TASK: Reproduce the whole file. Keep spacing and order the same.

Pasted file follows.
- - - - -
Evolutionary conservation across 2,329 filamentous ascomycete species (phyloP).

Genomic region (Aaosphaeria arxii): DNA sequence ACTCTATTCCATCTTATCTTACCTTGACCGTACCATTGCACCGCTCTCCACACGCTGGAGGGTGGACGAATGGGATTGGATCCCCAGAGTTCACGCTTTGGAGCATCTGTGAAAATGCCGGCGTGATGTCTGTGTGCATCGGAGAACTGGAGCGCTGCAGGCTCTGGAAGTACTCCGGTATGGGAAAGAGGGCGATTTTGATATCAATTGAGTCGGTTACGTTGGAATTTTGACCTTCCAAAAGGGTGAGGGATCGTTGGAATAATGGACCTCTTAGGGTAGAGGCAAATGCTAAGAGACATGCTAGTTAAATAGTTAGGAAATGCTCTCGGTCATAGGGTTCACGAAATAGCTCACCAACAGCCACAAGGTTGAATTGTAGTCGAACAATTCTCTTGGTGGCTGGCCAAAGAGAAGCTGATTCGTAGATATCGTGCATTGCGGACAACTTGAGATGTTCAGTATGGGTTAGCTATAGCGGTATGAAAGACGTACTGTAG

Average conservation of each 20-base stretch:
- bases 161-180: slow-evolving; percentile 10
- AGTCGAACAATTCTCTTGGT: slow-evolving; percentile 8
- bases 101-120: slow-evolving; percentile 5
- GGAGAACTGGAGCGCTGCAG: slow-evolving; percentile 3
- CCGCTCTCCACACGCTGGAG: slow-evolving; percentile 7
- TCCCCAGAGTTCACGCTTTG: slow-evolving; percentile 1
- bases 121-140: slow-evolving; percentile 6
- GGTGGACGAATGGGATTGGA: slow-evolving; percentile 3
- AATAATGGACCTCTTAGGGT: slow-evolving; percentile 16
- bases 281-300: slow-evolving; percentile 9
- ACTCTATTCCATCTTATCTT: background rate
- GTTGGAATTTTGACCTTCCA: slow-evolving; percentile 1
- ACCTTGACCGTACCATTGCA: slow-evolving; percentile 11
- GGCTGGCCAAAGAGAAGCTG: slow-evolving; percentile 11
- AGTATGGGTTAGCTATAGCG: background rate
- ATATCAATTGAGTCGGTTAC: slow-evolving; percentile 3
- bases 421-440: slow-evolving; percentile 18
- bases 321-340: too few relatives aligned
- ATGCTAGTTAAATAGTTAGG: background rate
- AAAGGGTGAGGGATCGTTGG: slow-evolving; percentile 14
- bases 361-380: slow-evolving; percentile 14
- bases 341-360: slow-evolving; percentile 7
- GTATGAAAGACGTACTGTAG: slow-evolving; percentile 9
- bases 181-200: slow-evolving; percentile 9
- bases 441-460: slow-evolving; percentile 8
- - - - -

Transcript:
Evolutionary conservation across 2,329 filamentous ascomycete species (phyloP).

Genomic region (Aaosphaeria arxii): DNA sequence ACTCTATTCCATCTTATCTTACCTTGACCGTACCATTGCACCGCTCTCCACACGCTGGAGGGTGGACGAATGGGATTGGATCCCCAGAGTTCACGCTTTGGAGCATCTGTGAAAATGCCGGCGTGATGTCTGTGTGCATCGGAGAACTGGAGCGCTGCAGGCTCTGGAAGTACTCCGGTATGGGAAAGAGGGCGATTTTGATATCAATTGAGTCGGTTACGTTGGAATTTTGACCTTCCAAAAGGGTGAGGGATCGTTGGAATAATGGACCTCTTAGGGTAGAGGCAAATGCTAAGAGACATGCTAGTTAAATAGTTAGGAAATGCTCTCGGTCATAGGGTTCACGAAATAGCTCACCAACAGCCACAAGGTTGAATTGTAGTCGAACAATTCTCTTGGTGGCTGGCCAAAGAGAAGCTGATTCGTAGATATCGTGCATTGCGGACAACTTGAGATGTTCAGTATGGGTTAGCTATAGCGGTATGAAAGACGTACTGTAG

Average conservation of each 20-base stretch:
- bases 161-180: slow-evolving; percentile 10
- AGTCGAACAATTCTCTTGGT: slow-evolving; percentile 8
- bases 101-120: slow-evolving; percentile 5
- GGAGAACTGGAGCGCTGCAG: slow-evolving; percentile 3
- CCGCTCTCCACACGCTGGAG: slow-evolving; percentile 7
- TCCCCAGAGTTCACGCTTTG: slow-evolving; percentile 1
- bases 121-140: slow-evolving; percentile 6
- GGTGGACGAATGGGATTGGA: slow-evolving; percentile 3
- AATAATGGACCTCTTAGGGT: slow-evolving; percentile 16
- bases 281-300: slow-evolving; percentile 9
- ACTCTATTCCATCTTATCTT: background rate
- GTTGGAATTTTGACCTTCCA: slow-evolving; percentile 1
- ACCTTGACCGTACCATTGCA: slow-evolving; percentile 11
- GGCTGGCCAAAGAGAAGCTG: slow-evolving; percentile 11
- AGTATGGGTTAGCTATAGCG: background rate
- ATATCAATTGAGTCGGTTAC: slow-evolving; percentile 3
- bases 421-440: slow-evolving; percentile 18
- bases 321-340: too few relatives aligned
- ATGCTAGTTAAATAGTTAGG: background rate
- AAAGGGTGAGGGATCGTTGG: slow-evolving; percentile 14
- bases 361-380: slow-evolving; percentile 14
- bases 341-360: slow-evolving; percentile 7
- GTATGAAAGACGTACTGTAG: slow-evolving; percentile 9
- bases 181-200: slow-evolving; percentile 9
- bases 441-460: slow-evolving; percentile 8